Airport workers across Australia today held protests over attempts to introduce industry-wide split shifts.
The move will also have implications for other employee in other employment sectors, like nurses, aged care workers, electricians and shop workers.
Protests were held in Sydney, Melbourne, Brisbane, Perth and Adelaide airports against the move, orchestrated by aviation ground handling company Aerocare, which is at the centre of a scandal involving below poverty rates and staff sleeping at airports.
“Airport employees are taking a stand today and warning they will not accept being forced to stay at work for up to 17 hours a day while being paid for just six hours. They will not be degraded to the point of having to sleep rough on filthy makeshift bedding or in their cars just so they can get a few extra hours work,” said TWU National Secretary Tony Sheldon.
“The aviation industry is highly profitable and there is no reason for staff to be forced onto poverty wages and Third World conditions. The system is clearly broken when employers are allowed to game the system in this way. Airports and airlines must take responsibility for these working conditions since they ultimately benefit from them.”
Aerocare forces staff onto split shifts, despite a ruling by the Fair Work Commission that they are unlawful. The scandal-ridden company, which pays staff below poverty wages, is seeking a ruling from the Federal Court to over-ride the decision. The ruling will impact on all aviation employees and shift workers in other industries.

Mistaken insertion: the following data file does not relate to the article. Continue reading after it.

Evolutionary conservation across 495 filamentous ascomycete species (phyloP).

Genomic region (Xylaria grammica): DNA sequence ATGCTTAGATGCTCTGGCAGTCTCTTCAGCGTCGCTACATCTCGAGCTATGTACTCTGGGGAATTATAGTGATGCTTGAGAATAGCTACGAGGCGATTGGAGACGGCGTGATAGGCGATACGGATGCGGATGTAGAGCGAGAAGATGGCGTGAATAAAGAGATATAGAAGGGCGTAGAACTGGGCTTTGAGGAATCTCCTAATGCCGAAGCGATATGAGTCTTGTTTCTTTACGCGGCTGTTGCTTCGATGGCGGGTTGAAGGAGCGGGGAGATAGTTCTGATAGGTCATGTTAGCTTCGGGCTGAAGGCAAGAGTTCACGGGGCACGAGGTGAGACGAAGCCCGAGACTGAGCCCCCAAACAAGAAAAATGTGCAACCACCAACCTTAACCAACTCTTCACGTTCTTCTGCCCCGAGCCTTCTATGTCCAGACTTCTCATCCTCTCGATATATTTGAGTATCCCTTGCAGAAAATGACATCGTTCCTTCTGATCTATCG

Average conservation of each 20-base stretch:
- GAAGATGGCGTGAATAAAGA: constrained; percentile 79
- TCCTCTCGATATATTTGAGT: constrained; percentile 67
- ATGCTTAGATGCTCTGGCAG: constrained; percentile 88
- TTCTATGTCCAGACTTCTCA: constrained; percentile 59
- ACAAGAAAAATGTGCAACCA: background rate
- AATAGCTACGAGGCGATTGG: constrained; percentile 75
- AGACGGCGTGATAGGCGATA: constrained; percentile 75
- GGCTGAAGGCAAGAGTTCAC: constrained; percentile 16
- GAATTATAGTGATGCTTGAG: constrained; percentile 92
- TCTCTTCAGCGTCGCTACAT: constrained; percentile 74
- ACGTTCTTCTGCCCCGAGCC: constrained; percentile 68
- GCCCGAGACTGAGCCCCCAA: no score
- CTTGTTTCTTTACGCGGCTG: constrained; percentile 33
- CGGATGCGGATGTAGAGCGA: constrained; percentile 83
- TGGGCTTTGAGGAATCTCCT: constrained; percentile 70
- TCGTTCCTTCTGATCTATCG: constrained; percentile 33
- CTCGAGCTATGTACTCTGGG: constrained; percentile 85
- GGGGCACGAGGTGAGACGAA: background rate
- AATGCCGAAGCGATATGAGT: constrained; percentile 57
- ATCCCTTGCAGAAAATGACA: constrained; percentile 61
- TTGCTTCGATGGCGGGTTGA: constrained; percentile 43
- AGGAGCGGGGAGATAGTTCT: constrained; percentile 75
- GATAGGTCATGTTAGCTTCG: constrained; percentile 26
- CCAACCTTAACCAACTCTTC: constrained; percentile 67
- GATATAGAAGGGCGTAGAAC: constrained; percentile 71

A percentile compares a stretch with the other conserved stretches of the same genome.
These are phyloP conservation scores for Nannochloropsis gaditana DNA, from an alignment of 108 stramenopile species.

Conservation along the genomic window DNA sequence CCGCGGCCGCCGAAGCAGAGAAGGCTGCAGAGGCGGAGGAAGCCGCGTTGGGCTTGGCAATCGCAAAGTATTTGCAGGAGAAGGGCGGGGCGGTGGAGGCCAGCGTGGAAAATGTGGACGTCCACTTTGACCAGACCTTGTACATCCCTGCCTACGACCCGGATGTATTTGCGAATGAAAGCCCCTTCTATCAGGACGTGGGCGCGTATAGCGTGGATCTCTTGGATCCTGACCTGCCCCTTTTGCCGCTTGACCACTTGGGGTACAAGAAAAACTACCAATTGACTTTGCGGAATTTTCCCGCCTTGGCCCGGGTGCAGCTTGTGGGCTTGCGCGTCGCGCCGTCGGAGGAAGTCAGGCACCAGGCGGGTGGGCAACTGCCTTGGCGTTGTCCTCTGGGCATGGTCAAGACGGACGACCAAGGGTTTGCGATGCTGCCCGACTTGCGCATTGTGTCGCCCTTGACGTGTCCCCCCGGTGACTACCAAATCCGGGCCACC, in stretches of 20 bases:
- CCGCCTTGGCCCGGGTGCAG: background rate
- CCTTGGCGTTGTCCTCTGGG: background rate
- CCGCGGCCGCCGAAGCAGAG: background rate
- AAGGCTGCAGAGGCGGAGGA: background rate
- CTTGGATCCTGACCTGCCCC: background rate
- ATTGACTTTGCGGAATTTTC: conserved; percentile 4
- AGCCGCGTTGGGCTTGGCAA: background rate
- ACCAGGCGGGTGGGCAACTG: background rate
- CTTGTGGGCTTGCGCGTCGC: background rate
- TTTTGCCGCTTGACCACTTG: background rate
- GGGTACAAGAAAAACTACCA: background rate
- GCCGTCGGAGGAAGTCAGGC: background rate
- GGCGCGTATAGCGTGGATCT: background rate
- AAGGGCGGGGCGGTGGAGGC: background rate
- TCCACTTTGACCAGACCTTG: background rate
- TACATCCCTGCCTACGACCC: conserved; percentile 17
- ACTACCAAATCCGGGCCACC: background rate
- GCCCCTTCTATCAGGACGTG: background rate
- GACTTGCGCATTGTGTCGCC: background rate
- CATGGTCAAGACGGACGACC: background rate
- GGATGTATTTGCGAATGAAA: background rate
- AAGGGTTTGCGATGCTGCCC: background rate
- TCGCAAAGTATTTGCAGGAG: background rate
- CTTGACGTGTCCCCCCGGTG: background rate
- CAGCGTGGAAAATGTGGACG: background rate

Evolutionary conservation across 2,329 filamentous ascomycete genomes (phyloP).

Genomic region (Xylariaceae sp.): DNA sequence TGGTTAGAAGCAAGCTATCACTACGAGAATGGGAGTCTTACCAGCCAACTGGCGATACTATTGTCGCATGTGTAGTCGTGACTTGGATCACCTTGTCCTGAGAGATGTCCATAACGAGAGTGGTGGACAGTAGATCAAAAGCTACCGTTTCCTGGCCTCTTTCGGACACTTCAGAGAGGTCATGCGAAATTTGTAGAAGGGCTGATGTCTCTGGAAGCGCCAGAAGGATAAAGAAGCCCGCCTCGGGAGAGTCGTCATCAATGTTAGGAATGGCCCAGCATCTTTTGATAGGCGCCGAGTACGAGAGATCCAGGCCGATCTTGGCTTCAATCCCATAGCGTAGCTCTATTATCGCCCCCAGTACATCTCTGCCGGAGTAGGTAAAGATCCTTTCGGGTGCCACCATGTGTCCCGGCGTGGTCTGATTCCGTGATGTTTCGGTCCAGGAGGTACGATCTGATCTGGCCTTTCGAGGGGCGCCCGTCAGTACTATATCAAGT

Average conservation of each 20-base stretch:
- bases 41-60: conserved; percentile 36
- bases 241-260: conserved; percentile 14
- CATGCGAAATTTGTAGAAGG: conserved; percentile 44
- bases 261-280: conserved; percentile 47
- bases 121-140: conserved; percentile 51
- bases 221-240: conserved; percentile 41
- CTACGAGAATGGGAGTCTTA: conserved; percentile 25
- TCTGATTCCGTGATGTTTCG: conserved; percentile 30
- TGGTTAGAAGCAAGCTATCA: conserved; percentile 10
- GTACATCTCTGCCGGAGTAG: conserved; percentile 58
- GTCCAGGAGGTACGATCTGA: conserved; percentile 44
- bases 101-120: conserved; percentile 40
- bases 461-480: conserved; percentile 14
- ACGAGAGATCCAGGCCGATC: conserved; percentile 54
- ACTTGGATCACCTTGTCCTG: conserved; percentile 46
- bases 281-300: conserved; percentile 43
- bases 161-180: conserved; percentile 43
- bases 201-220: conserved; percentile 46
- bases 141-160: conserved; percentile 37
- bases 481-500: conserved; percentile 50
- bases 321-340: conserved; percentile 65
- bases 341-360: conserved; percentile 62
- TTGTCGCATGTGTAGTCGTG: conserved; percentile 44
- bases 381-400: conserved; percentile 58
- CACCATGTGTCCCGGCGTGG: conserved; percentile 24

In March, footage showed that conditions at Aerocare are so poor that staff are forced to sleep at airports.
Working conditions and deliberate understaffing at Aerocare are impacting on safety and security at airports. Records from Sydney International Airport show, 132 injuries were reported over a one year period, among a staff of just 324. At Perth Airport passengers were allowed unsupervised onto a secure airside area to collect their own baggage when one employee was made to unload an aircraft alone.
On Monday the Fair Work Commission rejected Aerocare’s appeal against its scrapping in August of a new enterprise agreement, which again contains below award rates and illegal split shifts.
Australia’s four major airports – Sydney, Melbourne, Perth and Brisbane – reported a record-breaking $1.8bn profit according to Australian Competition and Consumer Commission’s annual Airport Monitoring Report for 2015-2016.
Click here for images and footage showing conditions and safety breaches at Aerocare: http://www.twu.com.au/aerocare-breaches/